My new book debuts: Breastfeeding Answers Made Simple

My latest book, Breastfeeding Answers Made Simple: A Guide for Helping Mothers is scheduled to debut on July 20 from Hale Publishing (for order information, see This project has been a real labor of love for me.  Eight years have passed since I finished the third edition of The Breastfeeding Answer Book (BAB), and the amazing leaps forward in breastfeeding demanded an update.  My goal was to start from scratch and create a comprehensive, research-based counseling guide with updated answers to virtually every breastfeeding question. 

I also wanted to keep what everyone loved most about the BAB: its easy-to-use two-column format.  Organized in a similar format, this new hardcover book (which I call BAMS for short) features an outer “Main Idea” column that allows you to quickly scan a chapter when helping mothers by phone.  Once you find the point you’re looking for, the inner “Details” column provides you with all the latest information on that topic.  While not spiral-bound like the BAB, Breastfeeding Answers Made Simple's binding lays flat when open for easy reference.  It has also been professionally indexed to make the information you need even easier to find.

Because so much new breastfeeding research had been published since 2002, it took me just over two years to write this new book and the end result added up to 886 pages (not including index).  In it I describe both the cutting-edge and classic breastfeeding research that should inform our practice.  The international studies featured in Breastfeeding Answers Made Simple include those on all aspects of breastfeeding and weaning: skin-to-skin contact, breastfeeding positions and feeding dynamics, making milk, new studies on galactogogues, as well as a wide range of unusual situations.  Each chapter also includes effective strategies for solving breastfeeding problems and insights into the emotional dynamics at work while helping mothers.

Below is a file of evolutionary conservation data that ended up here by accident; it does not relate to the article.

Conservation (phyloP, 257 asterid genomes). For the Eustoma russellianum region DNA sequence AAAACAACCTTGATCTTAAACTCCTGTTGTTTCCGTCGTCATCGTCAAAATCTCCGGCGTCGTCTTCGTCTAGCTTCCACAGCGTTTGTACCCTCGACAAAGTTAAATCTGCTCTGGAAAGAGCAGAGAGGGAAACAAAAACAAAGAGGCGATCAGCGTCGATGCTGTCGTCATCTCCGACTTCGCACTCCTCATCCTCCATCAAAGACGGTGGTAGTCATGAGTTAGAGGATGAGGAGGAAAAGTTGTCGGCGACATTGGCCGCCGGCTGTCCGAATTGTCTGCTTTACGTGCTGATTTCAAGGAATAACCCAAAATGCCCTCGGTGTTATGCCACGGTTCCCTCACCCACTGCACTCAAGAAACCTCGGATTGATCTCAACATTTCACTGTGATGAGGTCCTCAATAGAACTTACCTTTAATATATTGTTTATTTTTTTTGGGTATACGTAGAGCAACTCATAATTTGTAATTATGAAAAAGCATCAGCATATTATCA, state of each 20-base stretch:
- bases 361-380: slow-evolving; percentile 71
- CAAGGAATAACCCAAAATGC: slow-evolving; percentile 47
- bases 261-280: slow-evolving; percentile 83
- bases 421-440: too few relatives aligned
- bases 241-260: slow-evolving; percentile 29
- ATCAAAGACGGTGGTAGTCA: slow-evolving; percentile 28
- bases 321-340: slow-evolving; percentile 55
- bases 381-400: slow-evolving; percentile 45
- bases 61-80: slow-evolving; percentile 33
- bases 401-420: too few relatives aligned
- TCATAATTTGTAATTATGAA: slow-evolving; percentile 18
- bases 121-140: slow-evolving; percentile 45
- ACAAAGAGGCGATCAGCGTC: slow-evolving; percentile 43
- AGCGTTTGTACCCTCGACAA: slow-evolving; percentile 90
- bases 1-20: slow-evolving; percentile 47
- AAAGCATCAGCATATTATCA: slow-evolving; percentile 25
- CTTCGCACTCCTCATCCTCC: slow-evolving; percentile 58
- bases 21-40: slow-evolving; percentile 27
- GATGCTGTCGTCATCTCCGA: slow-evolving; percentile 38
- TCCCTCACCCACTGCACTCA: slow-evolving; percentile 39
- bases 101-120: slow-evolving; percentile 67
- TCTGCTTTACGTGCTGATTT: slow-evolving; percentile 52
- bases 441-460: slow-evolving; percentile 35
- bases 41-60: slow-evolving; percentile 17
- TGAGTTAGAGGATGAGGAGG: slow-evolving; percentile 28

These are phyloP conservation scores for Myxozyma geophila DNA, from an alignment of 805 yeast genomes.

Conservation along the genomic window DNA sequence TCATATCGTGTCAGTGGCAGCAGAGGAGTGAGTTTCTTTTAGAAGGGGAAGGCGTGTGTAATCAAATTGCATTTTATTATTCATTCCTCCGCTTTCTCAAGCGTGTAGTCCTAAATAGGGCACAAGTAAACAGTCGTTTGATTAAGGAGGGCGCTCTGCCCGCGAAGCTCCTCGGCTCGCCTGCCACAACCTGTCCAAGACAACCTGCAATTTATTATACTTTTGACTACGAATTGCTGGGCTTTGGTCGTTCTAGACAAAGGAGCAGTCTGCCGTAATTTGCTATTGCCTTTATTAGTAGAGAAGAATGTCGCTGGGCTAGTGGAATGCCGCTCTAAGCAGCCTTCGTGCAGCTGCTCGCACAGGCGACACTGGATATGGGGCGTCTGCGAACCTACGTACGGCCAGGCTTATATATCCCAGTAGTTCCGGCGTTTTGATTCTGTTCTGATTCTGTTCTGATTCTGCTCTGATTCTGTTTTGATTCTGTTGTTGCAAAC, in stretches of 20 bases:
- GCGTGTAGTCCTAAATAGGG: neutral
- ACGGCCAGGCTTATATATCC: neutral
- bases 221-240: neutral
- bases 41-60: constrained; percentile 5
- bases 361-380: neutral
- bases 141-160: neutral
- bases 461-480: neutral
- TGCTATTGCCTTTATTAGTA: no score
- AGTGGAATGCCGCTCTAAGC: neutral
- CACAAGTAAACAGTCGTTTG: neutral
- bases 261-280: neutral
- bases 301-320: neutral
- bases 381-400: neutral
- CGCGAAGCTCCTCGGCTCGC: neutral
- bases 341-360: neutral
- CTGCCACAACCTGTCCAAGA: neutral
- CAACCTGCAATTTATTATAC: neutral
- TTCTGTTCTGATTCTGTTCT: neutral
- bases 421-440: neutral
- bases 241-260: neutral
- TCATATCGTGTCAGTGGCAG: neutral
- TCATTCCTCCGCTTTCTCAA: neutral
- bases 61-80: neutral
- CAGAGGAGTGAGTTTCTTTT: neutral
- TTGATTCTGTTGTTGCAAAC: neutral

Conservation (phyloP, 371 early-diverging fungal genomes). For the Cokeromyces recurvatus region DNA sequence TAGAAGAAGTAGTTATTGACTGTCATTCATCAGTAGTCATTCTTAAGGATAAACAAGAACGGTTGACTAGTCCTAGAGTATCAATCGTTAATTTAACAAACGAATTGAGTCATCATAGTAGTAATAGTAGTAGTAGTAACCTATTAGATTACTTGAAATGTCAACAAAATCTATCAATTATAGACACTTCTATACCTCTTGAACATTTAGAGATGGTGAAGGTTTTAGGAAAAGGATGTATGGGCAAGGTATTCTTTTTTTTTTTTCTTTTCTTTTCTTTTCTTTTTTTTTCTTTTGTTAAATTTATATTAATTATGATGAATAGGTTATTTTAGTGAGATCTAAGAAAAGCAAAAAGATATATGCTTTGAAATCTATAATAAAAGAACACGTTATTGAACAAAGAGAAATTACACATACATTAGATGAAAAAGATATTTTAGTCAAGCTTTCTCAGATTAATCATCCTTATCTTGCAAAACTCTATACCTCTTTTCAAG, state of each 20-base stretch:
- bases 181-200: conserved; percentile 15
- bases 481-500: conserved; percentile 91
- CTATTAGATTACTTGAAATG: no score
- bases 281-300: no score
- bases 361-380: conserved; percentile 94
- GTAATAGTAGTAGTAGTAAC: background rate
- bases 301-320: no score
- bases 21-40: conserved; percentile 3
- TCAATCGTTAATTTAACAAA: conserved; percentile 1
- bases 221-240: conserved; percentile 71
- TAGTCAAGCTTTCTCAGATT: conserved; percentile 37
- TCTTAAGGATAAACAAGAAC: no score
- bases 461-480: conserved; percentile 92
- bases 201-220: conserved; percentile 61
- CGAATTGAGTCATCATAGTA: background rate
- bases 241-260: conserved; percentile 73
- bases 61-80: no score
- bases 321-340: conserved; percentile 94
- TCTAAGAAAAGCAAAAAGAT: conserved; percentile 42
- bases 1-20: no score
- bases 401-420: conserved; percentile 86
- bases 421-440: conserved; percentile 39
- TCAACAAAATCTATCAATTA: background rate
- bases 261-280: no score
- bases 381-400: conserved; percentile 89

Written for all levels of expertise, from beginners to advanced practitioners, BAMS was also written for all settings: hospitals, clinics, medical practices, public health offices and clinics, peer-counselor programs, and community-based practices and organizations such as La Leche League. 

New chapters include “Making Milk,” “Challenges at the Breast,” “Breastfeeding Rhythms” (which covers all breastfeeding ages and stages), “Basic Dynamics,” and a new appendix featuring the WHO Growth charts based on exclusively breastfed babies.  Some of the new areas covered include:

  • the four types of tongue tie (with photos of each)
  • how to transition preterm babies to the breast at much younger ages
  • gigantomastia
  • torticollis
  • baby-led solids
  • breastfeeding after gastric by-pass surgery
  • helping mothers with a history of childhood abuse
  • MRSA
  • Group B strep
  • postpartum thyroiditis, and much, much more.  

Also included are sections on how cultural beliefs can contribute to early weaning and effective strategies that can help delay premature weaning in these settings.

Every chapter was reviewed by world-class experts in the field, including Nils Bergman (who also wrote the book’s Foreword), Catherine Watson Genna, Diane Wiessinger, Diana West, Lisa Marasco, Barbara Wilson-Clay, Miriam Labbok, Lawrence Gartner, Suzanne Colson, Gill Rapley, Laurie Nommsen-Rivers, Kirsten Berggren, Susan Burger, Karleen Gribble, Carol Wagner, Cheryl Lovelady, Kerstin Hedberg Nyqvist, Marsha Walker, and Christina Smillie.  One of my chapter reviewers was also my editor (and my coauthor on Breastfeeding Made Simple), Kathleen Kendall-Tackett, whose paradigm-changing insights into inflammation and depression are also explained in its pages. 

My hope is to provide you with a book that includes everything you need to help mothers and their babies achieve a serene and satisfying breastfeeding relationship.